Rating: 2.5/5 stars
I picked this book up because I’ve been playing piano my whole life but I’ve yet to read a book about a pianist. The Lucy Variations is a coming-of-age story about Lucy, who was a world-renowned pianist at the ripe age of 16, but then something happened that caused her to quit playing completely, and eight months later, she still hasn’t touched the piano.
I like feeling a sense of connection to the protagonists in the books I read, and while I play piano, I was never in any competitions or upscale performances or anything of the like. I also don’t come from a performance family or have overbearing parents like Lucy does either. So I didn’t really feel like I could relate to her that much.
Lucy’s brother, Gus, also plays piano, and he takes up the mantle of responsibility when Lucy decides to quit. The book begins with Gus’s piano teacher falling over dead during one of his lessons (this isn’t a spoiler; it happens on page one). A new teacher, Will enters their lives, and the story follows Lucy as she unofficially becomes Will’s student as he teaches her about life and the piano, even though she still refuses to play. We also get flashback scenes to the day eight months ago when Lucy played the piano for the last time.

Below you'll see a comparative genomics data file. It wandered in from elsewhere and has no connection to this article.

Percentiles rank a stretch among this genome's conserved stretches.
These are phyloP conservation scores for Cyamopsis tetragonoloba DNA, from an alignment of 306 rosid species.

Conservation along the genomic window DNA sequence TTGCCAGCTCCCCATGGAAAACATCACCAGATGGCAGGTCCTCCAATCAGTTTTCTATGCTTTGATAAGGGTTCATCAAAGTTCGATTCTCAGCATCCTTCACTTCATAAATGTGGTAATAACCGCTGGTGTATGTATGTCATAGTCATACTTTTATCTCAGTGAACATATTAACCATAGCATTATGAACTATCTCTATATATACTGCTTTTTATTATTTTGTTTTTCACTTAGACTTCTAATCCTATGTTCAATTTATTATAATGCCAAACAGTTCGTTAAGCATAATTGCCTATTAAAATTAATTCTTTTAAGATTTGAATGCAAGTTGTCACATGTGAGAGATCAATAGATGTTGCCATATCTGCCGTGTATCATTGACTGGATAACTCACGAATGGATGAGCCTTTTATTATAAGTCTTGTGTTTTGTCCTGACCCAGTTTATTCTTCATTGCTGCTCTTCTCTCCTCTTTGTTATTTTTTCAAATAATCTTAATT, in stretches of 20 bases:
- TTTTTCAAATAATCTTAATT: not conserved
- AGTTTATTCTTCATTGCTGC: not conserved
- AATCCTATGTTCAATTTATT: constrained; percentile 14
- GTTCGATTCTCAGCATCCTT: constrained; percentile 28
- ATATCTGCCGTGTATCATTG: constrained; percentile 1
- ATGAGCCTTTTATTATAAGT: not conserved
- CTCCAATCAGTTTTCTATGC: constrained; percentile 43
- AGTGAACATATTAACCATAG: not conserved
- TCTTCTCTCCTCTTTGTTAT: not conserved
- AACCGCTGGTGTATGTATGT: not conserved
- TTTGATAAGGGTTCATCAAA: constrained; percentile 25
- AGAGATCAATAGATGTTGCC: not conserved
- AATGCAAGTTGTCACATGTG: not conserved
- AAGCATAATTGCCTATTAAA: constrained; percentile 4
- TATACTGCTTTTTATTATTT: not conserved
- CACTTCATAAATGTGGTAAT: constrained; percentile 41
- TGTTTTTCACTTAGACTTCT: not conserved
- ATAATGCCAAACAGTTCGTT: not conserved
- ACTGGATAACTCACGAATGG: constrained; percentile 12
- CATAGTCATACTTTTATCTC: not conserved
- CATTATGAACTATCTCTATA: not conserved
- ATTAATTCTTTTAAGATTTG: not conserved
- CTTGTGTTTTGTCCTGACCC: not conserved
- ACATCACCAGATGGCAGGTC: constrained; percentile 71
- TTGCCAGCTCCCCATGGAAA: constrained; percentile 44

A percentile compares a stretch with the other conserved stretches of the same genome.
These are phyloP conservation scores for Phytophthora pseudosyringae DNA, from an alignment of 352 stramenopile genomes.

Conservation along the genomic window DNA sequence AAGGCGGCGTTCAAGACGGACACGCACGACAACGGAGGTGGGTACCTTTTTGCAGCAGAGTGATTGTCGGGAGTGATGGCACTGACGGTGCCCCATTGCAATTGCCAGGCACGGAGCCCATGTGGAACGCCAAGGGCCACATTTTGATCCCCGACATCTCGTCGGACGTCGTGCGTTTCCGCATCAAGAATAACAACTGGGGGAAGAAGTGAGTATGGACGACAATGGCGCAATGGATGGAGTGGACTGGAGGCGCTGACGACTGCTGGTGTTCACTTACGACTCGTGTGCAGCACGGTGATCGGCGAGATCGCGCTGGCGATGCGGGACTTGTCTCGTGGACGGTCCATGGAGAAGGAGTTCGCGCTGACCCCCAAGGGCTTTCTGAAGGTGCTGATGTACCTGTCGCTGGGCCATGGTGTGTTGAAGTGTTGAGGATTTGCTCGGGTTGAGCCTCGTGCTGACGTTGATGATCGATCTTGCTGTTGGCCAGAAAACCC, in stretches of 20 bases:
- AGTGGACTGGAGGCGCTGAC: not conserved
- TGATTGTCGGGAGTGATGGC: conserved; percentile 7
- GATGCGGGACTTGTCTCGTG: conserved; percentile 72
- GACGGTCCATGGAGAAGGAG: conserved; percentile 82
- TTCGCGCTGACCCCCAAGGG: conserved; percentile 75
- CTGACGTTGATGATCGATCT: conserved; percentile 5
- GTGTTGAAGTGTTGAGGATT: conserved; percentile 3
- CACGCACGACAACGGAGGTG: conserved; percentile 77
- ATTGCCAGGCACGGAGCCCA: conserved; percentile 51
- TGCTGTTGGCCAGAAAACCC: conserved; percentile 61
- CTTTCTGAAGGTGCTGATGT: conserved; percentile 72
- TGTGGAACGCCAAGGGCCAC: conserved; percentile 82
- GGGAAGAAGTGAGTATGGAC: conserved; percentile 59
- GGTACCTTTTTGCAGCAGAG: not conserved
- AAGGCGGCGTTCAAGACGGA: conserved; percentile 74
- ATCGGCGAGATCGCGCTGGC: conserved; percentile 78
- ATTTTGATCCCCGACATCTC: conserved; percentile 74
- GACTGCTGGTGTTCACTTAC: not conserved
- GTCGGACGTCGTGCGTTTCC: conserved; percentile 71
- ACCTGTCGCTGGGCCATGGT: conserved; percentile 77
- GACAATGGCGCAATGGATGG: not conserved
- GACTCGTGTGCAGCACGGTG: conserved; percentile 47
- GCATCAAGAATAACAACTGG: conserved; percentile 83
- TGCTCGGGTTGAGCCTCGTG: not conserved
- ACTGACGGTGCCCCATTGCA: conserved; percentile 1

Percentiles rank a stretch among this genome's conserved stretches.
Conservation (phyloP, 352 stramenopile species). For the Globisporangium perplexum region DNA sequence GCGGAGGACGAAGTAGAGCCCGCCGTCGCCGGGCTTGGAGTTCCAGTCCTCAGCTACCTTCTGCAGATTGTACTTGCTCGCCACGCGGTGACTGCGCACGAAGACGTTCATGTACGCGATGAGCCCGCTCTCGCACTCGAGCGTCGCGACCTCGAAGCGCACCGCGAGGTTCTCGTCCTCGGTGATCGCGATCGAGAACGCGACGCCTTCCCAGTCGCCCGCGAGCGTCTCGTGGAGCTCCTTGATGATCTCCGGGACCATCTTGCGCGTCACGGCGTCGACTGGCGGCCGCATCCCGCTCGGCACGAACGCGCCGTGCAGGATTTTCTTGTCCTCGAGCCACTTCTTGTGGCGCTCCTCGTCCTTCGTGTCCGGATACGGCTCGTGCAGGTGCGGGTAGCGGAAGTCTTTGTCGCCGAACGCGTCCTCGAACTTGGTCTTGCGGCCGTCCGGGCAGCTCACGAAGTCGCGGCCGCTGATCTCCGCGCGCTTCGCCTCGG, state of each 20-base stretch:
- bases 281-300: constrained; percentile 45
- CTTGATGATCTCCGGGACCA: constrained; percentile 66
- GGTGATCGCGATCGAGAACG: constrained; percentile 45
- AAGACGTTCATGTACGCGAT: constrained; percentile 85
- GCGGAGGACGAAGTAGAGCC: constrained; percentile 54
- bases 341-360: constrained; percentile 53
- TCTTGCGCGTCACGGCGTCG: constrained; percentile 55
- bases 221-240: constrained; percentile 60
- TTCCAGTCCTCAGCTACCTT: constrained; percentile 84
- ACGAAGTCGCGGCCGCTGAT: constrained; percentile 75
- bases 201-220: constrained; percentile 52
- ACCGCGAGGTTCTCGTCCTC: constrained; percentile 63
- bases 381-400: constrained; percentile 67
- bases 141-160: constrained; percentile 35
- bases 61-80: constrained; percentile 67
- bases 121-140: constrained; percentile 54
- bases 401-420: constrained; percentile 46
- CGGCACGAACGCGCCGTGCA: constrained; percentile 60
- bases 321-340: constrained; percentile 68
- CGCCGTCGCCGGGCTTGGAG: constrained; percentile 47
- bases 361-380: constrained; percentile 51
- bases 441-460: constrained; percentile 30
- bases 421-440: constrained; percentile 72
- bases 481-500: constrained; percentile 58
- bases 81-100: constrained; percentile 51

This book definitely has the themes of children growing up doing what’s expected of them to please their parents even though they don’t like it and then discovering they have their own dreams and ambitions and rebelling because of that. This is a common theme I’ve seen in many books, so there’s nothing new about it here. Lucy felt pressured to become an award-winning pianist, even though she didn’t really love to play.
You can kind of see where it’s going—Lucy goes through some trials and has to learn what makes her happy and learn to love piano for herself and not only because her parents tell her to. There’s also an attractive guy that helps her to see the truth and learn what she’d been missing. It’s a fine story, but again, it’s nothing new.
I was a little uncomfortable with the fact that Lucy had a thing for older men. Not just Will but one of her high school teachers also, and that was really weird and creepy to me.
I liked The Lucy Variations, but it wasn’t a standout book to me. It was enjoyable at the time but also forgettable if I’m being honest. I don’t tend to read young adult contemporary novels anymore because I struggle to relate to the protagonists now that I’m past that age. I thought this book might be different because of the piano aspect, but it still felt very much like the average YA contemporary. Nothing wrong with that, but it’s just not my taste anymore.
I would like to comment on the audiobook though: Sara Zarr narrates the book herself and she does a great job at it. The audiobook also has music in the background. During scenes when Lucy or someone else was playing the piano or listening to music, we could hear music, and it enhanced the listening experience. I’m not classically versed so I don’t know if the music being played corresponded to the classical movements the characters were talking about, but it was really cool nonetheless.